Tuesday, September 18, 2012

"Via Ferrata" - Hiking in the Dolomite Ranges

For more than 15 consecutive years, we have operated a conference in the 2nd week of each January in the beautiful Italian town of Cortina D'Ampezzo. It is visually magnificent with the imposing Dolomite alps that surround the town covered in heavy quantities of snow and the town of Cortina filled with the passegiata (an Italian term for the parading of people) of sumptuous furs. Skiing reigns supreme!! 

However, just last week for the first time we chose to run a conference in this familiar area in the late Summer/early Autumn period, and it was every bit as beautiful and exhilarating (maybe even more so!). The Dolomite ranges offer a variety of Summer sporting activities, including many cycling paths plus a multitude of hiking trails from beginner to the more advanced "Via Ferrata". The "Via Ferrata", (which literally means iron way) is a series of walks in the Dolomite region which uses iron "protection" in the form of ladders, rope rails and steps to join otherwise inaccessible areas. 

The history of these iron "protection" formats goes back to WW1 where this border area saw significant fighting between Austro-Hungarian and Italian soldiers to control the highest peaks for artillery and line of sight advantages. The sheer scale of the ranges, the verticality of the Dolomite mountains and the extreme weather, meant enormous troop deaths on both sides. So to try to gain safer and quicker movement through the area, the Italian troops began to  fix permanent iron grips into the rock face and thus the first "Via Ferrata" was born.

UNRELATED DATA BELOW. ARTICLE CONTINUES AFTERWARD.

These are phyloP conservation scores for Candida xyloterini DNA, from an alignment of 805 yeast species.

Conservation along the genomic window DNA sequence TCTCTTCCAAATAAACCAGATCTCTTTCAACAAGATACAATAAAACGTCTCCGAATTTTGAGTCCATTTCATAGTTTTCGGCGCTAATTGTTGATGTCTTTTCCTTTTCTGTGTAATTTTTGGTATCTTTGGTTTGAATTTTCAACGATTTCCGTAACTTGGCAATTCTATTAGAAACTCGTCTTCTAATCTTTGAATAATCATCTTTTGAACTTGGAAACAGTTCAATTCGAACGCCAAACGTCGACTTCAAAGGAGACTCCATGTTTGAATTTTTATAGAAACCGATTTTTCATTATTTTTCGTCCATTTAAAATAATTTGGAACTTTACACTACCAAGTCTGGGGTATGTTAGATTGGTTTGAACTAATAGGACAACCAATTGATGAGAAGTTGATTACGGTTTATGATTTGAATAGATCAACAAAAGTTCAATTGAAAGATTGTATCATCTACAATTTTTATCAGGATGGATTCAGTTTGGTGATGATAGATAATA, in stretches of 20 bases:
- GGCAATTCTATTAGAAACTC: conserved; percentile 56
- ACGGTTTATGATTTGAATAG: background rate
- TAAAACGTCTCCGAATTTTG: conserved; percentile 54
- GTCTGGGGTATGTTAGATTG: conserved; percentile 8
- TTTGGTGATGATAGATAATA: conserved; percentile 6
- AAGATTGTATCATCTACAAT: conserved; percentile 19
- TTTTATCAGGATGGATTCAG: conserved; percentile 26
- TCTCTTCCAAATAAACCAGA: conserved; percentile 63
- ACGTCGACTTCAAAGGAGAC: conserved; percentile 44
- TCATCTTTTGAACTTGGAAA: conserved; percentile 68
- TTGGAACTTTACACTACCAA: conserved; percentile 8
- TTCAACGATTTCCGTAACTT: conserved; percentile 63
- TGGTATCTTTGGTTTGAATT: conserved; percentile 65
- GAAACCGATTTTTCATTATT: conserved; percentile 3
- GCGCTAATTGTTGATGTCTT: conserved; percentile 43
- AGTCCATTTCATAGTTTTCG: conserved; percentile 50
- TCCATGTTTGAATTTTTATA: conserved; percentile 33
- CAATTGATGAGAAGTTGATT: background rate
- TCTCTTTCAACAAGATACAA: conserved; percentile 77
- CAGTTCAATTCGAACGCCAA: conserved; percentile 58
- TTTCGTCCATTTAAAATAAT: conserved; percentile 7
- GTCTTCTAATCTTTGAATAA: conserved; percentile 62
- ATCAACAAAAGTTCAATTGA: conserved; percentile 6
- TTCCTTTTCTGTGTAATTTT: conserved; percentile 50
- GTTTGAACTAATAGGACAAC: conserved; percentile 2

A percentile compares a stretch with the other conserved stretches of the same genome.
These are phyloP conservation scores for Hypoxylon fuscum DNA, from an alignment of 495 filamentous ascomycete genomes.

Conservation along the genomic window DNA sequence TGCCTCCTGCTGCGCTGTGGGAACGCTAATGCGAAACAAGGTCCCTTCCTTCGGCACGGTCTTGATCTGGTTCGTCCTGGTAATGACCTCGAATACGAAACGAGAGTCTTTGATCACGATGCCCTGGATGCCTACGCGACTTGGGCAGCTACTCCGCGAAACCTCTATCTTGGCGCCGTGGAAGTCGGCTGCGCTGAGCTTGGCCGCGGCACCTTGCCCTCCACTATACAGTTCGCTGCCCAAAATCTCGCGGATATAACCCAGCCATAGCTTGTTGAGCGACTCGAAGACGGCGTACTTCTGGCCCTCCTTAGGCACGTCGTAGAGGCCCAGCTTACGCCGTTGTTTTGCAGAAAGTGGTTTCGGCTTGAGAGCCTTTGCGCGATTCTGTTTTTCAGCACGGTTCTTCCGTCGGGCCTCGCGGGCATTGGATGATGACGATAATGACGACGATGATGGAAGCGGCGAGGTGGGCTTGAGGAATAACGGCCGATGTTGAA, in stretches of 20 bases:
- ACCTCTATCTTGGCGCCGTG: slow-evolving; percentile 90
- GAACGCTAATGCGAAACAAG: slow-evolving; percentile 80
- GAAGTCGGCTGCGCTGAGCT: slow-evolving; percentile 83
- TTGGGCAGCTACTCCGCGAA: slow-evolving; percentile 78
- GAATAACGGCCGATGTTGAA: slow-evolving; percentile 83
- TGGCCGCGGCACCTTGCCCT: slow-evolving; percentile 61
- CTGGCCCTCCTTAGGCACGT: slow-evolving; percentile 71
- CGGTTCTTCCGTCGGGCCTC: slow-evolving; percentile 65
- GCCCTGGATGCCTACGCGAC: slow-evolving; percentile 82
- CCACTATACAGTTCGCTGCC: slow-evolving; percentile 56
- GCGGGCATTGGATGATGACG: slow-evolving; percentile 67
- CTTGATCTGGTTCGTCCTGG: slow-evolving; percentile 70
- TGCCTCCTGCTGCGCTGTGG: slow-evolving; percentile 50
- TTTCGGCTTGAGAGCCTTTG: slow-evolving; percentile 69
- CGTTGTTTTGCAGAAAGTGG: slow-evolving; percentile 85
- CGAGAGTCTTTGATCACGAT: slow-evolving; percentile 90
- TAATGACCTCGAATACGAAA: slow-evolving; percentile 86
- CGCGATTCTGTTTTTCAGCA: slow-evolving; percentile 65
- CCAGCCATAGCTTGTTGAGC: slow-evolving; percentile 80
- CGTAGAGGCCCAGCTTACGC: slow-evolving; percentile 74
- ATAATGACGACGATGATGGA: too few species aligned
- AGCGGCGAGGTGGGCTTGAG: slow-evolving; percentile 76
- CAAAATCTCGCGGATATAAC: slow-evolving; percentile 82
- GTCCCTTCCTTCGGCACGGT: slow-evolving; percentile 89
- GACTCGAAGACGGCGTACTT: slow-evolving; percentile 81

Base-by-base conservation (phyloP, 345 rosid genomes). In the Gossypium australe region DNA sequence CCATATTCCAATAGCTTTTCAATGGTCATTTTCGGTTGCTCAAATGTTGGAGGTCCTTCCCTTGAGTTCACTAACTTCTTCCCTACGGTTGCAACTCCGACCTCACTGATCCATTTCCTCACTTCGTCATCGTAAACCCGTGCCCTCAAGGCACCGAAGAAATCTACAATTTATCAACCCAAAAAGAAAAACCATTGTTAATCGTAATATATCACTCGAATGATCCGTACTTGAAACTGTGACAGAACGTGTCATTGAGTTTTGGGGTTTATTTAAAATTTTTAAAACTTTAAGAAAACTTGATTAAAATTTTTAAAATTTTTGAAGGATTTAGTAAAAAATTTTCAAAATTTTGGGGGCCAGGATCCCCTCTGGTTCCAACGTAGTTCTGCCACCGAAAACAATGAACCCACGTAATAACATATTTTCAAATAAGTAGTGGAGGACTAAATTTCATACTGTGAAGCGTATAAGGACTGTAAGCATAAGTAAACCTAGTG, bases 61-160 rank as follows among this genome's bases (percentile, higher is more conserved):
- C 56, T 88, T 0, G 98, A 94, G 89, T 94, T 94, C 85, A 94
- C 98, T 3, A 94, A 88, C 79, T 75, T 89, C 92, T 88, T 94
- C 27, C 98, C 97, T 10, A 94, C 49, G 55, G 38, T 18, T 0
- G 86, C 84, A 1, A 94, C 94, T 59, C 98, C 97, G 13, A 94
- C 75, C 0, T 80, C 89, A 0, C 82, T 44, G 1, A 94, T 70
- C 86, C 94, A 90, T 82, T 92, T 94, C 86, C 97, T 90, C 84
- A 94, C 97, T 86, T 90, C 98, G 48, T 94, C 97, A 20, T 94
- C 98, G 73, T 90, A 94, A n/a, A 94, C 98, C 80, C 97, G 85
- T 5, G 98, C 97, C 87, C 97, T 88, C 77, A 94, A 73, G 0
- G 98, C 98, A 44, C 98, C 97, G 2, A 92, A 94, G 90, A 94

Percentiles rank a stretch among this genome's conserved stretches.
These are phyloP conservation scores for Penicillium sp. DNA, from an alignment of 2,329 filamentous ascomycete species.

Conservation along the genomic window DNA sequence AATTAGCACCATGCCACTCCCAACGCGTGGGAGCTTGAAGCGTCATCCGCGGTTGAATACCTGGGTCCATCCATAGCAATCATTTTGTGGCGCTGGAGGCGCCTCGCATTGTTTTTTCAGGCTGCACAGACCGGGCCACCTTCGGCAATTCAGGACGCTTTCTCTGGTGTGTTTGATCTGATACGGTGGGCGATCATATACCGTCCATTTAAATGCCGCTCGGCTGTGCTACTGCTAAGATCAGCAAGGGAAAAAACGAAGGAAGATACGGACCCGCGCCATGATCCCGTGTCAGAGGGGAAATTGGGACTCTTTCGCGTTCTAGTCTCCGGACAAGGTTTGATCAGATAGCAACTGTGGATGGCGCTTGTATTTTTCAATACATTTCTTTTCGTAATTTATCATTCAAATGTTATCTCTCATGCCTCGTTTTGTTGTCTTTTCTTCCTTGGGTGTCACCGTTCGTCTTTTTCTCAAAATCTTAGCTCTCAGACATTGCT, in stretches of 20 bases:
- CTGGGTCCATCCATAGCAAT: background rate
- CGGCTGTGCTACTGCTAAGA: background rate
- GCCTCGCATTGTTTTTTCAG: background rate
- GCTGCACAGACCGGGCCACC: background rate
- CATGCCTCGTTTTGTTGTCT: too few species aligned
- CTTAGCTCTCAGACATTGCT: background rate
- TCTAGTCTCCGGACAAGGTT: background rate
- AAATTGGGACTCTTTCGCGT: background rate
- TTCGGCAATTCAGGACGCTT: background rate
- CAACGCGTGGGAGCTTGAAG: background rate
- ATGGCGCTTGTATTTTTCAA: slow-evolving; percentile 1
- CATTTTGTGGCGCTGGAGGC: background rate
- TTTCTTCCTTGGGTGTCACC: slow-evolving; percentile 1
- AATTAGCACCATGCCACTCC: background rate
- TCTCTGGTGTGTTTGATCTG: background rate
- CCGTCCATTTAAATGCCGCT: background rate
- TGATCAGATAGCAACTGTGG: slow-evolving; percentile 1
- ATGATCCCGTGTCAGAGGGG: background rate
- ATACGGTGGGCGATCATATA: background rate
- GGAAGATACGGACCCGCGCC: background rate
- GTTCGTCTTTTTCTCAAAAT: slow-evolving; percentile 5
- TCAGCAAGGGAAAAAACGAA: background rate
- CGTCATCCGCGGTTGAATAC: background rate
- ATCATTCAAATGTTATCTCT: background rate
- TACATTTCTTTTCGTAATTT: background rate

Today these hikes are an updated version of this original idea and they offer awe inspiring views across these incredible ranges. We organised several hikes of which one used a "Via Ferrata" section, climbing 2275mtrs to Riffugio Nuvolau. As Australians, this is higher than the highest point in our country, (Mt Kusciuszko 2228mtrs) so the trickiest part for us was dealing with the "thinner" air, however we took it slowly, with multiple rest breaks, and all of the group completed the hike. Not knowing the hiking trails on these mountains, plus not being very experienced hikers, we definitely felt more comfortable with having 2 guides accompany us as their knowledge and expertise is enormous.

The slopes are steep - in fact I would say very steep, and the views across the valleys to Marmolada glacier and beyond are exhilarating - though like any of these things, the difficulty is relative - our guides obviously called this an "easy" via ferrata hike - but then again they were born in this area and ski/hike/climb/walk/run/cycle these mountains every day!! 

At the conclusion of our first ever "Via Ferrata" hike we had a fabulous meal waiting for us at Rifuggio Avereau - heartily consumed with good quantities of local wine! I fully intend to return at this time of year to accomplish more of these awesome hikes - in fact I am planning to organise a dedicated hiking tour to this magnificent part of the world.

The small dot on the top of the rock is a person and the ravine below the person is where we climbed up!